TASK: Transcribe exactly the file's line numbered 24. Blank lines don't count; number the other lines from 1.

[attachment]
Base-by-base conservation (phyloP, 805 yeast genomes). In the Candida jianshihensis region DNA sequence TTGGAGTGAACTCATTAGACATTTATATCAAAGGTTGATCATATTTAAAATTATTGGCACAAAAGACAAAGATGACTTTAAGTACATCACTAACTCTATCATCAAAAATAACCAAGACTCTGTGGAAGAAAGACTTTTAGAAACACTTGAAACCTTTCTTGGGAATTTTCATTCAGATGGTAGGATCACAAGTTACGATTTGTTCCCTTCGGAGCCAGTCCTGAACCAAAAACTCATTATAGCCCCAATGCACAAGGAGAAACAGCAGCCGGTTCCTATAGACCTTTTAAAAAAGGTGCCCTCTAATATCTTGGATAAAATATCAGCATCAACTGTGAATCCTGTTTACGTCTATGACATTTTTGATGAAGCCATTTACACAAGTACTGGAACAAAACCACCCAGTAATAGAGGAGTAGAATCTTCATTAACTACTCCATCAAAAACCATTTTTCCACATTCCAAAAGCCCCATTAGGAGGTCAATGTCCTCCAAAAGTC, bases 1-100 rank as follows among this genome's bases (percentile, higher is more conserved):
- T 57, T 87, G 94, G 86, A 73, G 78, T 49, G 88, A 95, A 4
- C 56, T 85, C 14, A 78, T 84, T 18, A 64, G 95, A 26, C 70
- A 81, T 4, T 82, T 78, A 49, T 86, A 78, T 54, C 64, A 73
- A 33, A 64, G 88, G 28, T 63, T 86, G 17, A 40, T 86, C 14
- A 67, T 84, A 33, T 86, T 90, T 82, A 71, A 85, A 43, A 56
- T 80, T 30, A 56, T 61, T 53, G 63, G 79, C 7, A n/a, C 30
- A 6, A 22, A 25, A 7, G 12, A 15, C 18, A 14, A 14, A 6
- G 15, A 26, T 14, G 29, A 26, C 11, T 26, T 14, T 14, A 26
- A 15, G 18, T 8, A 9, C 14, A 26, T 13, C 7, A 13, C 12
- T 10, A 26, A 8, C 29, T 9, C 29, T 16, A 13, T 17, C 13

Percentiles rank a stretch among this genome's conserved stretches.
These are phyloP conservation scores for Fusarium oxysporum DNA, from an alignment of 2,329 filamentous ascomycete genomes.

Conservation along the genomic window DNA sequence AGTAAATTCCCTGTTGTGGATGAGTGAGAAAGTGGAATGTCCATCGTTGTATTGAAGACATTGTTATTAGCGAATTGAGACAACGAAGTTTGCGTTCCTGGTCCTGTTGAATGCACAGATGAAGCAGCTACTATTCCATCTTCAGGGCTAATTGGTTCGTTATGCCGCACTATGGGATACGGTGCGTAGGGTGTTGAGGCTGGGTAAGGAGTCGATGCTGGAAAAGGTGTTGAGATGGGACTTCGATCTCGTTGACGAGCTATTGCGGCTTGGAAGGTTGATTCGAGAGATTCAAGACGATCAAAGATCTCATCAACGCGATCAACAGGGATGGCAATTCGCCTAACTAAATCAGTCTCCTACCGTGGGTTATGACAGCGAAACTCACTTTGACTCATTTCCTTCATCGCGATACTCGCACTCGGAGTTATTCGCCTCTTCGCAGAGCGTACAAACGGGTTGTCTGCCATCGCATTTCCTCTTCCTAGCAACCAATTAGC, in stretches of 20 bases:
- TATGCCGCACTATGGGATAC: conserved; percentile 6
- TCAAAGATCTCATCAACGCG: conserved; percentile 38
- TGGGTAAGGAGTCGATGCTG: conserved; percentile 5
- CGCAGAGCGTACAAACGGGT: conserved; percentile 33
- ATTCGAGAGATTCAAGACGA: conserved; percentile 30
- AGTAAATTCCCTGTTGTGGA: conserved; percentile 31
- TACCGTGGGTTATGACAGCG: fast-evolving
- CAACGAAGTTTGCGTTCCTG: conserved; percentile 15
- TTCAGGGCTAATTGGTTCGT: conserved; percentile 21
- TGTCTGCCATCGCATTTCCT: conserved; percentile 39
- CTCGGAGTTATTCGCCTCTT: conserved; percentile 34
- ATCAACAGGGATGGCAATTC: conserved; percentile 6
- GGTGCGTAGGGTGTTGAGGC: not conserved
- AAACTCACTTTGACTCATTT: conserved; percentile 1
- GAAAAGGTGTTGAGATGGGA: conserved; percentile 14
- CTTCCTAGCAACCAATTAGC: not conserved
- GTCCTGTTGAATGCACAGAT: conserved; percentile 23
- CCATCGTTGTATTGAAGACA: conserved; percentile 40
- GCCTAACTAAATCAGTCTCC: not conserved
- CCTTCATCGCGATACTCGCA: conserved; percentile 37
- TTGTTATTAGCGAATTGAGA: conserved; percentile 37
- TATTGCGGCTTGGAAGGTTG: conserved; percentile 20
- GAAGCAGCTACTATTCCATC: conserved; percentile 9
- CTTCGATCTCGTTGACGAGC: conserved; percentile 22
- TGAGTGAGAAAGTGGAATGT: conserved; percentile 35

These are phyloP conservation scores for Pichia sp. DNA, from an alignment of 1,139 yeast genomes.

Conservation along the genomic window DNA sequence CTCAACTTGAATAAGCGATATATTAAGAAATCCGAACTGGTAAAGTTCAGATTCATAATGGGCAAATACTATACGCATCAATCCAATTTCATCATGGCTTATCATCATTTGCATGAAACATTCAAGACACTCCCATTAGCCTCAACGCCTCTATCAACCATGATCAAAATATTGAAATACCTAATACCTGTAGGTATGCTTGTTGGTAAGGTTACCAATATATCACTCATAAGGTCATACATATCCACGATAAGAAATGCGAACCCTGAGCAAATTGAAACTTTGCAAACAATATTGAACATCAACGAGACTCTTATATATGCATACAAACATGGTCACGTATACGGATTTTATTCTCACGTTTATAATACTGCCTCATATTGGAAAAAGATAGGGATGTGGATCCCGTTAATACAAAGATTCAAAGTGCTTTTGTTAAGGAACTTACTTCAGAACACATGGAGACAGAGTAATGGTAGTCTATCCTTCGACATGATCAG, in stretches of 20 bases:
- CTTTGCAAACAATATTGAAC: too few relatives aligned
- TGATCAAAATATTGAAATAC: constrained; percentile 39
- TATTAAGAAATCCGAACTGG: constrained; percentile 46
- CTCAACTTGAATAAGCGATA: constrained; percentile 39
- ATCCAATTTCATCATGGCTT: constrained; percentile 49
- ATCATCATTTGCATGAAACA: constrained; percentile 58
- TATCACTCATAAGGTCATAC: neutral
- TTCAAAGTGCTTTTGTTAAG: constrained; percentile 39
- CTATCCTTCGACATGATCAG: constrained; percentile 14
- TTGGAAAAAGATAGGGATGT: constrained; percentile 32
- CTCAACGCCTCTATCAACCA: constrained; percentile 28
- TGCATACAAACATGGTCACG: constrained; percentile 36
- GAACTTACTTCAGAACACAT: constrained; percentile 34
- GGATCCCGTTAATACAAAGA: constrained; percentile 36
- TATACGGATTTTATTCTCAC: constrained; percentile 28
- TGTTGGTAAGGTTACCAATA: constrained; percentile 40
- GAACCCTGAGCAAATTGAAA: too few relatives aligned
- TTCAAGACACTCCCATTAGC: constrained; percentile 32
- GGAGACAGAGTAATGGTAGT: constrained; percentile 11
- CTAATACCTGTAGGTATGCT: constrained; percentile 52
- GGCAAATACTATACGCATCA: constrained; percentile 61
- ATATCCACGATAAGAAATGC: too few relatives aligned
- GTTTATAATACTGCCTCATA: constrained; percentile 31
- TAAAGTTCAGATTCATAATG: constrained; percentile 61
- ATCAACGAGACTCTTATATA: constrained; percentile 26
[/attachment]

- TGTCTGCCATCGCATTTCCT: conserved; percentile 39